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Genes may not explain autism performed in the family

Brenda Goodman, Massachusetts
WebMD Health News

Review by Brunilda Nazario, MD

January 26, 2015-Scientists looking for the genetic roots of autism have found something amazing. In families where two children are diagnosed with a disorder, siblings rarely share the same genetic changes.

The new study fits into a larger study that suggests that the genetics of autism are not yet fully understood. Also, even if it occurs in the family, it may not usually be inherited.

Instead, other factors, such as a shared environment and general condition during pregnancy, make children with autistic brothers and sisters seven times more likely to develop their own condition than children with autism. It may explain the high reason. General population.

It is everyone’s guess what exactly the risks shared are.

“This is still a million dollar issue,” says Dr. Stephen Scheller. He is the director of the Center for Applied Genomics at Hospital for Chic Children and the lead author of journalized studies. Nature medicine..

Details of the study

Researchers have also discovered some interesting new clues about the biological causes of disorders that appear to be increasing in the United States, affecting 1 in 68 children.

For this study, they sequenced all genes in the parents and children of 85 families in which two children were diagnosed with autism.

They found genetic changes known to be associated with autism in 36 (or just under half) of the affected families.

Of the 36 families in which the cause of autism can lead to specific genetic changes, only 11 sets of siblings share the same changes, and only 10 sets (or less than one-third) of those changes from their parents. I received it.

In two-thirds of those families, there is at least one different genetic change between siblings. “So they have their own form of autism,” says Scheller.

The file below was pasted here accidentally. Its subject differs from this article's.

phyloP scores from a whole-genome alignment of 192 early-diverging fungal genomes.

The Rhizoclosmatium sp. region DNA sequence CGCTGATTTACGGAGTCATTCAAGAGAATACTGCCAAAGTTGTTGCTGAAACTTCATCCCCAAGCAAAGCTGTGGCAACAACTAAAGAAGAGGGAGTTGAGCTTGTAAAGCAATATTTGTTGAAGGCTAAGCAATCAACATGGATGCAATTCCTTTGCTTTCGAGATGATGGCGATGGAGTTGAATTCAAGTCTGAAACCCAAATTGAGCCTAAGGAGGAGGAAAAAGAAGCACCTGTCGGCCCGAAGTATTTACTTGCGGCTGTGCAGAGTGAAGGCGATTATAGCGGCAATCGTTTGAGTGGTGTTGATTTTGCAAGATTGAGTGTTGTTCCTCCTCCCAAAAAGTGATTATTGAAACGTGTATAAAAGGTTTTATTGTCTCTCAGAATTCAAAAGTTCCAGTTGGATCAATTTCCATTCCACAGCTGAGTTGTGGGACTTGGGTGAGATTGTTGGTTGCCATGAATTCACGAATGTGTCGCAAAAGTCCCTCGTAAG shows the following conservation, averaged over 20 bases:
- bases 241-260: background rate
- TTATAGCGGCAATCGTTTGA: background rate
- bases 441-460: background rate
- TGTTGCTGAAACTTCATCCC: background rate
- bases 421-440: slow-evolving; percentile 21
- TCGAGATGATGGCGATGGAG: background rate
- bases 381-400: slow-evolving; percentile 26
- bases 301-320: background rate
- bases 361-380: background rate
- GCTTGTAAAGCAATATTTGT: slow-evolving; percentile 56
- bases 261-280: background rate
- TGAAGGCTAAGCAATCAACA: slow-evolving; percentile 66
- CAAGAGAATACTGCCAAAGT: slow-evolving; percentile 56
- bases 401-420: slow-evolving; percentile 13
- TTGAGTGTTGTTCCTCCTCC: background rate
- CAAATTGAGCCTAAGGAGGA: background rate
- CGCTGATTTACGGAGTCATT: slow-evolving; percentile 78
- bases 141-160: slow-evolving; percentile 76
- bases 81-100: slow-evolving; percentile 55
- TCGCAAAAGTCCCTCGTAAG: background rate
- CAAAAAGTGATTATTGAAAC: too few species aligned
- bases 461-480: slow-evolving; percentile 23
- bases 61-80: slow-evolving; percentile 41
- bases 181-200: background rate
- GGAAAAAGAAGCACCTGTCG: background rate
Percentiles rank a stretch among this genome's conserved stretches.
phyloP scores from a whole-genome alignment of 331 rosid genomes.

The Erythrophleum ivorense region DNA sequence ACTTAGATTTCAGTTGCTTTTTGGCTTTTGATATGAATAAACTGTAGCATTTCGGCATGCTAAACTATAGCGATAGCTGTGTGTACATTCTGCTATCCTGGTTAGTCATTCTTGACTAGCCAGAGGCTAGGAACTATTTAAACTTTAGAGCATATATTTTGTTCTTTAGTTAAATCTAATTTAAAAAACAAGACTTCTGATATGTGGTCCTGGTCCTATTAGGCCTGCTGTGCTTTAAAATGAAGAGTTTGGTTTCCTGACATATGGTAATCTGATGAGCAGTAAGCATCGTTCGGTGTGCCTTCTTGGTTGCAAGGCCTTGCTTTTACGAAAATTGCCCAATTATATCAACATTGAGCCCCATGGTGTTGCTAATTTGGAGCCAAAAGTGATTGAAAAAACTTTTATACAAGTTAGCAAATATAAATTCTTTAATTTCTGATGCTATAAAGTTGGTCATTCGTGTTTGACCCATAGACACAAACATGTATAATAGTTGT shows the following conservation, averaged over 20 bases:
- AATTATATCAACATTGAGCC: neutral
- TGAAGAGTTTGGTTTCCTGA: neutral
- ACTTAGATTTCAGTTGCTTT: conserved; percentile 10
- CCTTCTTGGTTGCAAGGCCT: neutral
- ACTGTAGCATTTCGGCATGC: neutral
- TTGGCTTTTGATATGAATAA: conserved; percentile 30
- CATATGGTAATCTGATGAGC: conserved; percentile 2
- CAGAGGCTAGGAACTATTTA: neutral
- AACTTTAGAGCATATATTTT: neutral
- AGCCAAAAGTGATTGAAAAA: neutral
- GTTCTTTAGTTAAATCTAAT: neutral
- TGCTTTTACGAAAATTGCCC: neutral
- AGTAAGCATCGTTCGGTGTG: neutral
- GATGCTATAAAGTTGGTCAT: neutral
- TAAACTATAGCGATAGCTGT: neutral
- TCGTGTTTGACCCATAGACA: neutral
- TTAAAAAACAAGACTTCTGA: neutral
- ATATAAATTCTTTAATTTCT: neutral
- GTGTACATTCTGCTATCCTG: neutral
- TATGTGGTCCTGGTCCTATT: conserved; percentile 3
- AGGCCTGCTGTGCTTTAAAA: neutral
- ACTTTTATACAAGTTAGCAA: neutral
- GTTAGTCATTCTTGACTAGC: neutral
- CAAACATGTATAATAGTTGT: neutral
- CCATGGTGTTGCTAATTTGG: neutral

And siblings who did not share the same “risk gene” tended to have autism that looked very different, with various problems and challenges. For example, one brother or sister may not be able to speak or communicate, while the other may have near-normal language development.

“When doctors looking at children hear it, I don’t think they’re so surprised because they actually see variability, even among siblings,” says Scheller.

Scherer states that the whole-genome approach has also revealed some new risk points. A change in a gene called THRA affects the thyroid gland. Another group of mutations, called Lo-F, is associated with hearing and hearing loss.

“I was immediately excited when I saw this, because it makes sense for some children not to react or interact because they are deaf.” Scheller says.

The question remains

Previous studies have shown that only about 10% of cases of autism can be explained by a penetrating gene, a gene that almost always leads to the same symptoms or disease.

However, most cases of autism appear to be rooted in about 150 genetic changes, which by themselves are too weak to cause symptoms. Dr. Charis Eng says it only matters if there is a combination of changes that can lead a person to a condition like illness or autism. She is the chair of the Institute for Genomic Medicine at the Cleveland Clinic, Ohio. She was not involved in the study.

Eng can have different genes between siblings, but they can affect the same biological processes (eg, how the brain processes sound) and ultimately cause autism. It states that it has sex.

And she says that some common environmental factors, such as exposure to chemicals, can cause autism in children with some weak “risk genes.” However, so many different families have been studied that it seems unlikely that it is the same factor in all cases.

Another expert is that the real value of the new study shows that we still don’t know about the condition and how children get it.

“This study confirms that there are many different ways to reach the behavior we call autism,” says Dr. Chris Gunter. She is the Deputy Director of Research at the Marcus Autism Center in Atlanta. She was not involved in the study.

“Maybe what we call autism is an oversized label,” she says.

The data from this study will be added to a major program called the MSSNG Project, a collaboration between Google and Autism Speaks, a nonprofit advocate. The goal of this project is to sequence the genomes of 10,000 families with autism and make the data freely available to researchers around the world.

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References

Source: Dr. Stephen Scheller, Director of Applied Genomics Center, Sick Children Hospital, Toronto, Canada. Charis Eng, MD, PhD, Chair, Genomic Medicine Institute, Lerner Institute, Cleveland Clinic, Cleveland, Ohio. Dr. Chris Gunter, Deputy Director of Research at the Marcus Autism Center in Atlanta. Scherer, S. Nature Medicine, January 26, 2015.

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Genes may not explain autism performed in the family

Source link Genes may not explain autism performed in the family

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